3. Green roofs are getting more popular. The Science Times just released some new research about green roofing.

  4. It'd be great to cover it in NY plants. Any plants that have been lost in the area could be reintroduced on the roofs. I think Berlin was doing this. What a beautiful idea!

  5. Stats: $3M saved, 7 million gallons storm water absorbed, 26% less energy used, 6°F cooler, 25 bird species, 300,000 bees. NYC est. 1B sq ft roofs. Asphalt roof temp as high as 170° vs. green roof 80°.

  6. Anyone know anything about the green roof trays to contain the plants? One example is at 3:04 in the video. Pretty exciting stuff.

  7. I am so happy that this video exists. I studied green roofs and their benefits for my honour project and everything said in here is scientifically accurate. It makes me hopeful, especially the energy saving potential it gives. Keep it up NPR, I am rooting for you and this project!

  8. Thank you for sharing. Michael Legit nailed it at 2:44 when he mentioned Ed that many green spaces are "unconnected" to other green spaces which means that pollination is drastically more difficult.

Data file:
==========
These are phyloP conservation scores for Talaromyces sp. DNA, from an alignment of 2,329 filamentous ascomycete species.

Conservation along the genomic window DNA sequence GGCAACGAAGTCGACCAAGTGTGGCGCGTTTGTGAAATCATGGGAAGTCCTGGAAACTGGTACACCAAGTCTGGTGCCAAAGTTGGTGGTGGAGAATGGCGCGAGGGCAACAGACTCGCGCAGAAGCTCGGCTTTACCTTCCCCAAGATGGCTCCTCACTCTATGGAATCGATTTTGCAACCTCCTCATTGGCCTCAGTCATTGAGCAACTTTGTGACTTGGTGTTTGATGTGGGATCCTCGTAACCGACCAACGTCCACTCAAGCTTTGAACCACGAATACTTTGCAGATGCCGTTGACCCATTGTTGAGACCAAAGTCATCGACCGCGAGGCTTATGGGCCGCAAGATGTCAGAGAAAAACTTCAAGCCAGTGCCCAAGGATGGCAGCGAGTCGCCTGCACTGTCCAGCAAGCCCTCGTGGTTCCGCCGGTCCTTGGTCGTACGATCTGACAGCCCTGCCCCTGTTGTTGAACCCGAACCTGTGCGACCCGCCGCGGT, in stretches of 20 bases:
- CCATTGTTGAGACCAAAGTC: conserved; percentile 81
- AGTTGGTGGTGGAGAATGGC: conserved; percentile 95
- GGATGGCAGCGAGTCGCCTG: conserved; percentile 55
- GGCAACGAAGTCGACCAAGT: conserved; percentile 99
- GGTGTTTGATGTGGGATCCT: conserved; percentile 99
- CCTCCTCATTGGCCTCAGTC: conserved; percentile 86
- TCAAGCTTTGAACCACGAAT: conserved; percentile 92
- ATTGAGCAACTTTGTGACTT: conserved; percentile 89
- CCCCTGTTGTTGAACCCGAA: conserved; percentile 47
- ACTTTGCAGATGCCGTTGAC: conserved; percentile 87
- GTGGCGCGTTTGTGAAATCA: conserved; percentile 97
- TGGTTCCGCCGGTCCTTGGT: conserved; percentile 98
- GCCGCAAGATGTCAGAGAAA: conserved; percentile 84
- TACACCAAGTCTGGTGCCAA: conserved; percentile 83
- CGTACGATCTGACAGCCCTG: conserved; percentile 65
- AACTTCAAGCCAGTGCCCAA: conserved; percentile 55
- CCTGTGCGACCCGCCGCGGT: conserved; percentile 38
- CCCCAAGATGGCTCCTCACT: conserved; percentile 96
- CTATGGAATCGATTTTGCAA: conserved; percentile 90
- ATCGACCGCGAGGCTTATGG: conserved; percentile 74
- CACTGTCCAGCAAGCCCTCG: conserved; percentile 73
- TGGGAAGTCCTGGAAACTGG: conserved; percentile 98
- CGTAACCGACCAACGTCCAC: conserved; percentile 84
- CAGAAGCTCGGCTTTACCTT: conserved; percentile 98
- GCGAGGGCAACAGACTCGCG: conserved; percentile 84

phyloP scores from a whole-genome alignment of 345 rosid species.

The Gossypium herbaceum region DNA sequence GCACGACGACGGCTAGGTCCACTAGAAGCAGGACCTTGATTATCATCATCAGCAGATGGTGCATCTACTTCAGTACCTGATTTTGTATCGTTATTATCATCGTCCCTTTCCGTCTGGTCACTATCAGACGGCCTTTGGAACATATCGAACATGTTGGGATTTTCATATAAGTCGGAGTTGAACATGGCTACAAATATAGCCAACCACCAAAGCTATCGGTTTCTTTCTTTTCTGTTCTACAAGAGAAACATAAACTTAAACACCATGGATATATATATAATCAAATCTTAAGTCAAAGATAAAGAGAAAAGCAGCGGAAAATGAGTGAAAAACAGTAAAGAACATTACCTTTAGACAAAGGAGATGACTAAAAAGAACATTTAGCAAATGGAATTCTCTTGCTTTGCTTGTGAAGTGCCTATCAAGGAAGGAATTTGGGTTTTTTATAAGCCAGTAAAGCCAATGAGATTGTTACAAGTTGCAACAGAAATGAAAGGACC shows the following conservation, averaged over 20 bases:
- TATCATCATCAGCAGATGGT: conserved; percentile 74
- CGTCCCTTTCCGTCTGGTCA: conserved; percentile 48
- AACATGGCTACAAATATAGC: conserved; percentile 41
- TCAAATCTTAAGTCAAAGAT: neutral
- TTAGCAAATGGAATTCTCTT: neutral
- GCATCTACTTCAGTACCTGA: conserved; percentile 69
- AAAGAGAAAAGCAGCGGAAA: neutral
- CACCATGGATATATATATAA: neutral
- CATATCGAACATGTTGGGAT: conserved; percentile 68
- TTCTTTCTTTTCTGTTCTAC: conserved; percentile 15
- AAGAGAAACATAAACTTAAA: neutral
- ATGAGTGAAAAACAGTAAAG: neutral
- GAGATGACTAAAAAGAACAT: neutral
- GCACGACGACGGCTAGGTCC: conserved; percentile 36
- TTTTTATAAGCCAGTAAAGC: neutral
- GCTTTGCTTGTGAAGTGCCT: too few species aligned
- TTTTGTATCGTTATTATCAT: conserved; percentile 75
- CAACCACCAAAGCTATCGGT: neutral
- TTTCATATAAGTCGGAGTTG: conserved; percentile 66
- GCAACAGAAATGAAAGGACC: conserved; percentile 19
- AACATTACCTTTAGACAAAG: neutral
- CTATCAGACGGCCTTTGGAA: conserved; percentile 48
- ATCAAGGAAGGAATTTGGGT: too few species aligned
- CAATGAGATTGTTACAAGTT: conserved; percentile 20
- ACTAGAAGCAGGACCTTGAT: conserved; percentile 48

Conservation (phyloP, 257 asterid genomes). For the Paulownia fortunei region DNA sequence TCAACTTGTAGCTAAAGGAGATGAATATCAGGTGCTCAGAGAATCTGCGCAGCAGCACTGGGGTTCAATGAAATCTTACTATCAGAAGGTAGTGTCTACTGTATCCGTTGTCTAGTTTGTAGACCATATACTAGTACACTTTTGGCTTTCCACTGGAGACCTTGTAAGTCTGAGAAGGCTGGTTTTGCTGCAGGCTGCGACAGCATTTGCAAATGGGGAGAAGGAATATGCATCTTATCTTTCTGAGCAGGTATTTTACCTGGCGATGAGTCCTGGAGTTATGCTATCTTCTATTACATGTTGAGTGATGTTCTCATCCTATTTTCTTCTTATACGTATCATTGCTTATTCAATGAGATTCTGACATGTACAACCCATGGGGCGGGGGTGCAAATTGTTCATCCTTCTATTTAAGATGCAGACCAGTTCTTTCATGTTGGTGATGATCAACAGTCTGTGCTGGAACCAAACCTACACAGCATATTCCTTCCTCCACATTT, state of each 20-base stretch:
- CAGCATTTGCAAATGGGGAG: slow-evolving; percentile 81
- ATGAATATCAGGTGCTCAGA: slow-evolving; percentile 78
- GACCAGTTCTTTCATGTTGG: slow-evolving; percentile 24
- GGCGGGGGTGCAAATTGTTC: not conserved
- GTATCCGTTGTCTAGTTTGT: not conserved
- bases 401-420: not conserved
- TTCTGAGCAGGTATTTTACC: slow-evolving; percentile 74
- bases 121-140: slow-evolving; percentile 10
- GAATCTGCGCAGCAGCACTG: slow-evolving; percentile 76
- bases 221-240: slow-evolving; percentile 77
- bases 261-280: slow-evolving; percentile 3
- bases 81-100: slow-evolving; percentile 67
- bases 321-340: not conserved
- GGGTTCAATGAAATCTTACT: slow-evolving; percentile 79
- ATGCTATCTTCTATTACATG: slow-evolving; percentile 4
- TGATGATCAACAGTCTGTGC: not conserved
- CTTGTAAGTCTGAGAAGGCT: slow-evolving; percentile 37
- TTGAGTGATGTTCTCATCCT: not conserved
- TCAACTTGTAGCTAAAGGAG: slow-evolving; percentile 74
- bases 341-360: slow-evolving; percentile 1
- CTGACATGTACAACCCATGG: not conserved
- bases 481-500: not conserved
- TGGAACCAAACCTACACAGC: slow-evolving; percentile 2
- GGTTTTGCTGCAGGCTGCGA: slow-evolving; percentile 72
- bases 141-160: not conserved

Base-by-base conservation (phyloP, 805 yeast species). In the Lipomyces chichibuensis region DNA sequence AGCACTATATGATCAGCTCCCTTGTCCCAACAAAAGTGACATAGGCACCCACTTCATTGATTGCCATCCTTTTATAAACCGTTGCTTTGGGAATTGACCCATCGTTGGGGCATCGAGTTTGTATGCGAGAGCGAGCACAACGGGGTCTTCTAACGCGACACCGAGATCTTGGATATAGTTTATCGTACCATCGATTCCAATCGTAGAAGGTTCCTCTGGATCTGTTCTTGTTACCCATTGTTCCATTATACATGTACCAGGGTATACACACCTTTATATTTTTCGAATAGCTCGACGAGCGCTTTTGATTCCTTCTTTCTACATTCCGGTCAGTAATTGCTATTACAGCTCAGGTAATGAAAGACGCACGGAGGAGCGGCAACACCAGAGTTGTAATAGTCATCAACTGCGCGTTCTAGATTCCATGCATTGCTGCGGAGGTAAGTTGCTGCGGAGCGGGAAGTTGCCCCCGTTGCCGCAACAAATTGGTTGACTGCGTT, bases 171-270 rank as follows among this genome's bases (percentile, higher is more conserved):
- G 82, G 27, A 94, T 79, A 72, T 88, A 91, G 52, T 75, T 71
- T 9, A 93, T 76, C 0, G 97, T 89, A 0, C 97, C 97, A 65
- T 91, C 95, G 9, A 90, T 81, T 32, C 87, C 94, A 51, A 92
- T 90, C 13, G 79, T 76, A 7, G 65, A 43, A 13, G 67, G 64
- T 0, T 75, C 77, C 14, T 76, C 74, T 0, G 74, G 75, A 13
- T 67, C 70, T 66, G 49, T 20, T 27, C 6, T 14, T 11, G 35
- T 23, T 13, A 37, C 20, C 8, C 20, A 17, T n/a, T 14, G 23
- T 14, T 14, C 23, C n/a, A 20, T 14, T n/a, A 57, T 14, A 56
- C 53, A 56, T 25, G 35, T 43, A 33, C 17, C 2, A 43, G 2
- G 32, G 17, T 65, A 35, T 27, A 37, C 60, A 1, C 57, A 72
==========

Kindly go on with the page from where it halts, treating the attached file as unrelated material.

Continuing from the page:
9. This is so cool! every piece of green could help. Besides the huge environmental benefit, it would create a positive impact on people's day to day life style for sure.

  10. I do hope the Australian Government is wise enough to introduce these positive movements.These can provide employments and attractions by annually contests,designs and trends.

  11. Yeah they do! So much unclaimed potential. Thanks for this great video showcasing the net benefits of a green roof. We live in an exciting time.

  12. 0:06 Hahahaha Javits Center glass STILL INTACT because Hillary was a racist, islamist terrorist apologist, limousine liberal, misandrist, middle class hating bigot!

  13. Are there structural changes necessary for most green roofs? the weight of the soil, plants and especially holding the water that was initially designed to just run off seems significant.